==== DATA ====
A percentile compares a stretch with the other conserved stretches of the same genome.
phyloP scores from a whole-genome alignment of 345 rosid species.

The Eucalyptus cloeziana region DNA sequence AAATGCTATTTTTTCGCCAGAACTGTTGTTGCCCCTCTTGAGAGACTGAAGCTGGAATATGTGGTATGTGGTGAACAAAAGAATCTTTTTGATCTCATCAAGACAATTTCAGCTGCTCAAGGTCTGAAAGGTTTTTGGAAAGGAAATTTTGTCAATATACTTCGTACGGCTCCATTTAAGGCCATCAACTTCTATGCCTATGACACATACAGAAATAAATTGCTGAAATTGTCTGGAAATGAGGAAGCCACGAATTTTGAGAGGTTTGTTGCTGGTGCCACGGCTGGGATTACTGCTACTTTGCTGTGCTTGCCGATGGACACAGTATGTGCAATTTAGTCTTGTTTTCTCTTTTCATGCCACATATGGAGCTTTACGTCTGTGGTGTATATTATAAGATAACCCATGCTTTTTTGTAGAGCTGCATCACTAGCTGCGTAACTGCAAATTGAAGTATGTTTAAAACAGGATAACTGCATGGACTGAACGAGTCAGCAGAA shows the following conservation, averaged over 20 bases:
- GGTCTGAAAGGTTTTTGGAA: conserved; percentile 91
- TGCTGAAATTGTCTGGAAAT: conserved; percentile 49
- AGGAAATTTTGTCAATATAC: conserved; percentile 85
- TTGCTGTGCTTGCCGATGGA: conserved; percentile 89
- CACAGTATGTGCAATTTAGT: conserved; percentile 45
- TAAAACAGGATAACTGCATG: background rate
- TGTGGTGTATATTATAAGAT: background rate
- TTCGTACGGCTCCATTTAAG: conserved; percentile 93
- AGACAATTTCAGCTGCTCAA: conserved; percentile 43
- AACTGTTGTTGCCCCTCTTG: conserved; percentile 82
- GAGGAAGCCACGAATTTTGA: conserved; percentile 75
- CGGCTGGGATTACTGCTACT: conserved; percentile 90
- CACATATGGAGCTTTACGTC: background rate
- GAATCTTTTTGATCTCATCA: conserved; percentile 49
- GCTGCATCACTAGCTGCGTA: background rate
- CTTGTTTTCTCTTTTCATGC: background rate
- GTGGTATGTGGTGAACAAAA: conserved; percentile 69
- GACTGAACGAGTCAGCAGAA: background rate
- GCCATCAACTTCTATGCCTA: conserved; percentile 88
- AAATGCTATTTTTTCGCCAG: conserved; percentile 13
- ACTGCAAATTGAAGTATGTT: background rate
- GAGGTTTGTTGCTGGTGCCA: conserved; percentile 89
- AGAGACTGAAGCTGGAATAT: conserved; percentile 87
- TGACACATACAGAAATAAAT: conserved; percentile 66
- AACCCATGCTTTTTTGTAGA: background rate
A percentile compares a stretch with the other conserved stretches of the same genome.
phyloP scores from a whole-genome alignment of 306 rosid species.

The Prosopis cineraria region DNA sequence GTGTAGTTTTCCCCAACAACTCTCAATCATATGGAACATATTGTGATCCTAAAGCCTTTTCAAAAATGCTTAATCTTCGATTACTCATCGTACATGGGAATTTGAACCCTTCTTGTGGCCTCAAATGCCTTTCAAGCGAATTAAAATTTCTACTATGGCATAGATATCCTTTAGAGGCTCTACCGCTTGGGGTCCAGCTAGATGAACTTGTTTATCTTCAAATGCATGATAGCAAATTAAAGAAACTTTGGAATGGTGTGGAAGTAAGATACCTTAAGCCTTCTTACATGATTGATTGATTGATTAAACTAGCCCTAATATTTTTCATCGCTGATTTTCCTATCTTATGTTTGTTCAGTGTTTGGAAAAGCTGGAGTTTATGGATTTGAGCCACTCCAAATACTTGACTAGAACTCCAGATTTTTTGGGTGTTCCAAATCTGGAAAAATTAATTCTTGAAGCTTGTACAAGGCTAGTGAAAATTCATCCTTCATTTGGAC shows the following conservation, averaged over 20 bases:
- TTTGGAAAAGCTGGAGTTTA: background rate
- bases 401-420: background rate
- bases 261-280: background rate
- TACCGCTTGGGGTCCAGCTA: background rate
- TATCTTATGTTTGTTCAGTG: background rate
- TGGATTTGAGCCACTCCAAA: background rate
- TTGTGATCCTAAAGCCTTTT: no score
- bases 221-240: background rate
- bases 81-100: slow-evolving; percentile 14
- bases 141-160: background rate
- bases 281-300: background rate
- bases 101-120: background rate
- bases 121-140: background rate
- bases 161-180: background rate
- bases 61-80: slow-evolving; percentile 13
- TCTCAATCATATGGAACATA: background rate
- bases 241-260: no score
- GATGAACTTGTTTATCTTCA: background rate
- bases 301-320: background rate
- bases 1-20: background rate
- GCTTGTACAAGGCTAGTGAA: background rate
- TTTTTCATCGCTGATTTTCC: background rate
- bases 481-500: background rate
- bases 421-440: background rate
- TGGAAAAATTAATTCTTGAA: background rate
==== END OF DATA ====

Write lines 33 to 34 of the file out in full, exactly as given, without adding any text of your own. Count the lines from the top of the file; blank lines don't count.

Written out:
- bases 401-420: background rate
- bases 261-280: background rate